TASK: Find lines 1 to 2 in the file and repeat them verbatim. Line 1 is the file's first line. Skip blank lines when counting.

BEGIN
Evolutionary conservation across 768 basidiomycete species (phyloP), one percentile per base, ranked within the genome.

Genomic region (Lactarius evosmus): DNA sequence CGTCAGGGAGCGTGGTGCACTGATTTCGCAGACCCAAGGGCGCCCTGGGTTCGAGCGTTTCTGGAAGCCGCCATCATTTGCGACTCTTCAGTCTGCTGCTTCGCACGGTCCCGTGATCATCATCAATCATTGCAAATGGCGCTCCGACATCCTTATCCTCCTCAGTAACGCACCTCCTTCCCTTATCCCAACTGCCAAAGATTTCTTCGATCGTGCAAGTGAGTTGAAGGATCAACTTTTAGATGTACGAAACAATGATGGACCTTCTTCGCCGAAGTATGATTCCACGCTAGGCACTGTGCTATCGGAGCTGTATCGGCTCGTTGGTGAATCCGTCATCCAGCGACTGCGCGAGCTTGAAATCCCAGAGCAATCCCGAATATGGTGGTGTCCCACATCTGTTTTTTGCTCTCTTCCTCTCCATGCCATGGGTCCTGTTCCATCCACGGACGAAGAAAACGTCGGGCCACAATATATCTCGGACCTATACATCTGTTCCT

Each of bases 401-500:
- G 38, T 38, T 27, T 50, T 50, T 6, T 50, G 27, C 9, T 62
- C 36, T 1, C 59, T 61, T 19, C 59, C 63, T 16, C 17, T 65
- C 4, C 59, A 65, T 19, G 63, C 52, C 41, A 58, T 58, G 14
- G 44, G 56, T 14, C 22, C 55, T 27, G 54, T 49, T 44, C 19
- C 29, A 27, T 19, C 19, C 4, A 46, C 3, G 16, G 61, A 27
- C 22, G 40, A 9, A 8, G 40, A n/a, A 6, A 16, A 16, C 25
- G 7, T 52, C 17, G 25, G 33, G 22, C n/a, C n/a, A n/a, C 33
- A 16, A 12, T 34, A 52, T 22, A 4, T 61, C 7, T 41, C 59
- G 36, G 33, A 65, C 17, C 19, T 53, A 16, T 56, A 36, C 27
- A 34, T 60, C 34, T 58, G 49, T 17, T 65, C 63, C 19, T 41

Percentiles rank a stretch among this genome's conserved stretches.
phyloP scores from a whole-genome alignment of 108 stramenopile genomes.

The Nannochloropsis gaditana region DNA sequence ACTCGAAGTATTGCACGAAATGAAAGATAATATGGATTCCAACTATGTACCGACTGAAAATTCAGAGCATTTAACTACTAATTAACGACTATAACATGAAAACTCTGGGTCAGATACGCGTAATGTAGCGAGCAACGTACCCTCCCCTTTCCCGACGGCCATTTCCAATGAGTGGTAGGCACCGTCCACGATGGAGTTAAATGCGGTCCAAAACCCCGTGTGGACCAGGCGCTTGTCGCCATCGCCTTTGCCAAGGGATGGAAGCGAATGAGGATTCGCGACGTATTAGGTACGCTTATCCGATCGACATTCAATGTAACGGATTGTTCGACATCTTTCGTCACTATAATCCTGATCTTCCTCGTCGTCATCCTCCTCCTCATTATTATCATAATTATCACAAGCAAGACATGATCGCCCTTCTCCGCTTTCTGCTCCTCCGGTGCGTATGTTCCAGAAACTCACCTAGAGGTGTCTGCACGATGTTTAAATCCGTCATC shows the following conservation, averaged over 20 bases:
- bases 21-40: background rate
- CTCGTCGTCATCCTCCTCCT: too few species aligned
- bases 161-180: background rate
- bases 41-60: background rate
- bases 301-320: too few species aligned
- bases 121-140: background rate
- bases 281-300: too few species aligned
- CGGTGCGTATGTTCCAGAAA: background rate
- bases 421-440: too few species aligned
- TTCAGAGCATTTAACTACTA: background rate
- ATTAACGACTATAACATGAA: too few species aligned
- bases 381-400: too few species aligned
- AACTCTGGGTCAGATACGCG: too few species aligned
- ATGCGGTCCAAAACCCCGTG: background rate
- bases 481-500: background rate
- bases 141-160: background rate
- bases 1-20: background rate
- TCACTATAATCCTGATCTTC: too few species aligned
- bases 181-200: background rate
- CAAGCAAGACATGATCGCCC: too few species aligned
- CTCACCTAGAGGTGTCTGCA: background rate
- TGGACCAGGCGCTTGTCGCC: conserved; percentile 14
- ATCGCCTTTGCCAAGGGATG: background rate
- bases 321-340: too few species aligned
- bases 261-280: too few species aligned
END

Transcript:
Evolutionary conservation across 768 basidiomycete species (phyloP), one percentile per base, ranked within the genome.

Genomic region (Lactarius evosmus): DNA sequence CGTCAGGGAGCGTGGTGCACTGATTTCGCAGACCCAAGGGCGCCCTGGGTTCGAGCGTTTCTGGAAGCCGCCATCATTTGCGACTCTTCAGTCTGCTGCTTCGCACGGTCCCGTGATCATCATCAATCATTGCAAATGGCGCTCCGACATCCTTATCCTCCTCAGTAACGCACCTCCTTCCCTTATCCCAACTGCCAAAGATTTCTTCGATCGTGCAAGTGAGTTGAAGGATCAACTTTTAGATGTACGAAACAATGATGGACCTTCTTCGCCGAAGTATGATTCCACGCTAGGCACTGTGCTATCGGAGCTGTATCGGCTCGTTGGTGAATCCGTCATCCAGCGACTGCGCGAGCTTGAAATCCCAGAGCAATCCCGAATATGGTGGTGTCCCACATCTGTTTTTTGCTCTCTTCCTCTCCATGCCATGGGTCCTGTTCCATCCACGGACGAAGAAAACGTCGGGCCACAATATATCTCGGACCTATACATCTGTTCCT